Database of Fallen Soldiers Germany Still Locates 40,000 War Casualties a Year
The German War Graves Commission launched a campaign on Tuesday, the 67th anniversary of the end of World War II, to promote its online database as a way for relatives to trace missing soldiers. Some 40,000 are located and reburied each year across Eastern Europe and Russia -- where its teams still encounter hostility from locals who remember the murderous occupation.
Some 3 million German soldiers died in the Soviet Union and Eastern Europe in World War II, and the fate of hundreds of thousands of them remains unknown to their relatives and descendants.
On Tuesday, May 8, the 67th anniversary of Nazi Germany's capitulation and the end of the war in Europe, the German War Graves Commission launched a campaign inviting people to consult its online database, which contains information on 4.6 million soldiers killed or missing in action.
"People are still looking for missing relatives today. But many have given up hope. Maybe they don't know that the commission can provide answers," Martin Dodenhoeft, head of communications at the organization, said in a statement. "That is why we have started a radio campaign to tell a broad audience about this possibility offered by the Internet."
The end of the Cold War over two decades ago enabled the organization to start locating grave sites, identifying bodies and re-interring them in new cemeteries across Russia and the Eastern European countries invaded by the German army.
Some 716,000 German war dead have been found and reburied since then, and that number increases by 40,000 each year, the commission said. The database processes some 20,000 searches per month.
"We're concentrating the graves. We can't preserve all of the hundred thousand sites where soldiers are buried, so we built new large ones or expanded existing ones, Fritz Kirchmeier, spokesman for the commission, told SPIEGEL ONLINE.
'We Still Encounter Massive Resentment'
"We expect to scale down our activities in 2017 or 2018 because we are finding fewer bodies and it is becoming more costly to retrieve them. We're running out of money." The commission, which is largely funded by donations, hopes to find a further 250,000 bodies by then.
Soldiers were often buried hastily where they fell, or near field dressing stations and hospitals where they died of their wounds.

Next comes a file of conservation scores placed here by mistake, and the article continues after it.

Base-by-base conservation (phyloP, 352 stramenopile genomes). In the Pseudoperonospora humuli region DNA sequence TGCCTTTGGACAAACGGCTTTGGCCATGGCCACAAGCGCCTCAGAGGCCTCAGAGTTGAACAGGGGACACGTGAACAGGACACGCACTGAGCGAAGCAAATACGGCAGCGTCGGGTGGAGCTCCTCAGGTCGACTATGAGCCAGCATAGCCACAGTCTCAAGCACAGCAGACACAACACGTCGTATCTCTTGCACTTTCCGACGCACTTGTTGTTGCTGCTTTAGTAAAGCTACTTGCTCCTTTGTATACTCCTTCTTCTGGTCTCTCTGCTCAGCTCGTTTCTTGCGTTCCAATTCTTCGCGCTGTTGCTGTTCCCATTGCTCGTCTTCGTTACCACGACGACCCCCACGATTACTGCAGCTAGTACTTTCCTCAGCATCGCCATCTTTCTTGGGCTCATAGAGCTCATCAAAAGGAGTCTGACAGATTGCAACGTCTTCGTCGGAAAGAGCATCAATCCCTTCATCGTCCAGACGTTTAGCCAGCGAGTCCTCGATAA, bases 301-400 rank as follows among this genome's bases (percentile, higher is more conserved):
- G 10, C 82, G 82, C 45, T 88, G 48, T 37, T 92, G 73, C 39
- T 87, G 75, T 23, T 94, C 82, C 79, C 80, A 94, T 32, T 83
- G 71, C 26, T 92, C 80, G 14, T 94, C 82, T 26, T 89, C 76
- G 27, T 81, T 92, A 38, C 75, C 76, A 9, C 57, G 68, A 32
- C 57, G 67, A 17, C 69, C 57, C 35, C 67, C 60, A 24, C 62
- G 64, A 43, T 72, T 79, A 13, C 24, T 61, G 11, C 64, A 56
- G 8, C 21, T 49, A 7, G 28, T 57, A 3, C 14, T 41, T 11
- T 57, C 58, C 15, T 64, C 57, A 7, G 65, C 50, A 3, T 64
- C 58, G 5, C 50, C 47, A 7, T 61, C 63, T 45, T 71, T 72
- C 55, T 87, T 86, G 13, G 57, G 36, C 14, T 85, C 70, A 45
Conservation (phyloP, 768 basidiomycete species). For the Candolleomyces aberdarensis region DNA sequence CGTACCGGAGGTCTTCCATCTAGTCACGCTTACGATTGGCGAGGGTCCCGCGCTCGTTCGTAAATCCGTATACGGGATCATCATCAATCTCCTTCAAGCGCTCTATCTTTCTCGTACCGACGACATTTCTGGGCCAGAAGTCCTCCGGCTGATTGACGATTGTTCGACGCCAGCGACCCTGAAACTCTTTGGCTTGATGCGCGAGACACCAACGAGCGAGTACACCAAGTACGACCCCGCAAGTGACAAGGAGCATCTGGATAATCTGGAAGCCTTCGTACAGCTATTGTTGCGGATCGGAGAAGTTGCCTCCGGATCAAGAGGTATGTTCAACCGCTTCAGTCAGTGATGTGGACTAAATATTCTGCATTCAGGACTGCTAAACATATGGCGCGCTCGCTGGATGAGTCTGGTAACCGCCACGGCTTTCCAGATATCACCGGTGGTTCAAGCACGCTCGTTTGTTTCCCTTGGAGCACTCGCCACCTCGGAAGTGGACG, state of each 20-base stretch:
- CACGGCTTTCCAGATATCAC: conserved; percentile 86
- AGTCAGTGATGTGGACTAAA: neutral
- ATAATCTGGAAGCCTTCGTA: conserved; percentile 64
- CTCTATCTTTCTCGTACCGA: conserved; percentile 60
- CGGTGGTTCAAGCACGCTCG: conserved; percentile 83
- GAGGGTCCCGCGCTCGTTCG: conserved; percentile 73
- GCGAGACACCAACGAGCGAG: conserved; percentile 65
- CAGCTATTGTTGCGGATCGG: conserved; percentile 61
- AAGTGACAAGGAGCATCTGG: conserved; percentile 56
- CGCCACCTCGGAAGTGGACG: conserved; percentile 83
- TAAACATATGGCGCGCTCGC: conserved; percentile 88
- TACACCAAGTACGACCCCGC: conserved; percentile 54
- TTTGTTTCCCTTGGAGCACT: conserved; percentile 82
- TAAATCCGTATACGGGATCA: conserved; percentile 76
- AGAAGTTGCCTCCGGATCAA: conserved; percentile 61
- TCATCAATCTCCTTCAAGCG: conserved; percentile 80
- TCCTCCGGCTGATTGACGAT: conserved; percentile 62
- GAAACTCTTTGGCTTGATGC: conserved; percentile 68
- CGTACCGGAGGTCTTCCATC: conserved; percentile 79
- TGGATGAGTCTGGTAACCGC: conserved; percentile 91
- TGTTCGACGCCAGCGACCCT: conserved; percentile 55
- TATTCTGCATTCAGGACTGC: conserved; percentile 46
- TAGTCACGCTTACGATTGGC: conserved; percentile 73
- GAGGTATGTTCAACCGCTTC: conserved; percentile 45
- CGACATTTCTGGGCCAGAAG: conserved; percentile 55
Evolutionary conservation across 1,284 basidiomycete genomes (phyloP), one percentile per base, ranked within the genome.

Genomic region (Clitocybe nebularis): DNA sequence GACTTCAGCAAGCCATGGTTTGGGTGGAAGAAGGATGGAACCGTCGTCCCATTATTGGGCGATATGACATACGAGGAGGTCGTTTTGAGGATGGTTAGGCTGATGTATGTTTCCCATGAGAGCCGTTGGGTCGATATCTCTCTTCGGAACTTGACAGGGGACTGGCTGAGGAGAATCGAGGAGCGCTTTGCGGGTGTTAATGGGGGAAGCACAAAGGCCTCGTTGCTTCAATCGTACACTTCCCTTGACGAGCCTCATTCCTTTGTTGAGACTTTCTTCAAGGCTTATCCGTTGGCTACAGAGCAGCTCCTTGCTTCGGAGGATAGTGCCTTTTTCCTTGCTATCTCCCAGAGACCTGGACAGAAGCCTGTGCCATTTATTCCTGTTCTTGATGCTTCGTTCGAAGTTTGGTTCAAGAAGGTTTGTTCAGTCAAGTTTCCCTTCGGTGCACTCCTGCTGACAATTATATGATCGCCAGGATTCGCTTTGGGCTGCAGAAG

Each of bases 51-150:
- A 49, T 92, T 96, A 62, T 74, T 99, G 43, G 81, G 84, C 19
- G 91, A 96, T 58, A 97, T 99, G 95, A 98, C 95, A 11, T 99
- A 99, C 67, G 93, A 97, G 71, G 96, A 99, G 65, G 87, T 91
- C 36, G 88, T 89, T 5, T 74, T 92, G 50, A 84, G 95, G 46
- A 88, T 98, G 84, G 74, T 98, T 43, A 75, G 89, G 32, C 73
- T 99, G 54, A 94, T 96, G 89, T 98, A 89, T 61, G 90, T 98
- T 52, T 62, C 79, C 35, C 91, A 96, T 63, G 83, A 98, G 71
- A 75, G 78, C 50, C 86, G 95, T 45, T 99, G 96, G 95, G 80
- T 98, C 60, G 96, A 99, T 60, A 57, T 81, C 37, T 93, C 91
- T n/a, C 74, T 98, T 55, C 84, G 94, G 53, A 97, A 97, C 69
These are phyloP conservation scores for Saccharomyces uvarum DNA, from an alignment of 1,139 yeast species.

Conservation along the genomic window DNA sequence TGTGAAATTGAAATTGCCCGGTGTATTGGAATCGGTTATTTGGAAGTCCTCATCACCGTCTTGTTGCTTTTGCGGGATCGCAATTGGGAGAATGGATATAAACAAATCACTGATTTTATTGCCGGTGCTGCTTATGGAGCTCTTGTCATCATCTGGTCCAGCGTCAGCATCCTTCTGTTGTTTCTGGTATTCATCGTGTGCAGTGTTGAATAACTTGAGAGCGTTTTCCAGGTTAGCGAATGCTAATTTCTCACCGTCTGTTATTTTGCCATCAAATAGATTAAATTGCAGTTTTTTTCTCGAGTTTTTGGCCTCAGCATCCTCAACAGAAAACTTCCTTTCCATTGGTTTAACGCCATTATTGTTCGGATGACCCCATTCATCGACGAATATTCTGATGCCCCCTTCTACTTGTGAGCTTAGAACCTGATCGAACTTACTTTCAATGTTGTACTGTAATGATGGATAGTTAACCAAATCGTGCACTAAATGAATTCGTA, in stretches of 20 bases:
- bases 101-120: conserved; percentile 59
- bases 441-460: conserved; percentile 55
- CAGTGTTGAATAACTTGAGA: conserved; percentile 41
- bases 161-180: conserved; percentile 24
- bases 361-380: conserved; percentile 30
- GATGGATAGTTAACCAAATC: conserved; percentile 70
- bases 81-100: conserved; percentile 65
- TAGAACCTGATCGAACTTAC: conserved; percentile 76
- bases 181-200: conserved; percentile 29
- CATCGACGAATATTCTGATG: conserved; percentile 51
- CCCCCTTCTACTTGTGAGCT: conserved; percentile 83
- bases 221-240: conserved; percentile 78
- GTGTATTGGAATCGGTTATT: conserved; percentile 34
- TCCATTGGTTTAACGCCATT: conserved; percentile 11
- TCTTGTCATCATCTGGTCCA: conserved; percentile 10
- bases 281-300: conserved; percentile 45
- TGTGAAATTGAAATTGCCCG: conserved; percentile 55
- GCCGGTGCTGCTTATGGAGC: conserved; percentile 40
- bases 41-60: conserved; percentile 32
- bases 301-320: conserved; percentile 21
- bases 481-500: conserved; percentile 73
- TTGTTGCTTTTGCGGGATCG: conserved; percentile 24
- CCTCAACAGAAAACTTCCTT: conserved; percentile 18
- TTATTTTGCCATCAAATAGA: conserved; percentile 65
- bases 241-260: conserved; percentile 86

Most of the burial sites are unmarked, and some are mass graves, said Kirchmeier. "We have gathered a lot of records from the war and we use them to locate cemeteries. Then our staff travel there to try to pinpoint them.
"We rely on the help of local eyewitnesses, which is a further aspect putting us under time pressure because these people are of course very old and we won't be able to ask them in 10 years' time. We often come too late. Sites have often been plundered by people who searched the graves looking for items they can sell."
Sometimes, the commission's teams get a hostile reception.
"Some people are happy when the dead are taken away from their land but occasionally we still encounter massive resentment by local people," said Kirchmeier. "The memory of the occupation by the Germans and of the war crimes is still very alive."
The war claimed 20 million lives in the Soviet Union and 6 million in Poland alone. The forces of Nazi Germany laid waste to vast swaths of the land they conquered in a war of annihilation that targeted civilians from the start.
Often, the search teams can't reach the graves because roads or buildings have been constructed on top them.
Only Sites With At Least 50 Bodies Get Searched
"If the graves are on farmland, we have to deal with the owner and usually do the exhumation after the harvest," said Kirchmeier. "Then we restore everything to its original state, which makes the search even more expensive."
Since the early 1990s, the commission has restored or newly built more than 300 cemeteries from World War II and 190 from World War I in Central, Southeastern and Eastern Europe as well as Russia.
Individual graves, even sites containing dozens of soldiers, are deemed too insignificant to warrant an exhumation, said Kirchmeier.
"We only search for sites with just one or two bodies in exceptional cases when family members ask us to, but it's unproductive because the cost is very high. We usually don't try to trace any sites that contain fewer than 50 bodies -- at least not yet."
Soldiers are identified by their dogtags or with the help of original army records showing the layout of burial sites.
"If we can identify one soldier, it makes it possible to identify neighboring graves where the remains may not have dogtags -- if we have records of who was buried where," said Kirchmeier.
The commission runs a total of 824 war cemeteries in 45 countries, containing a total 2.4 million dead. It employs some 9,000 voluntary workers and has a paid staff of 582.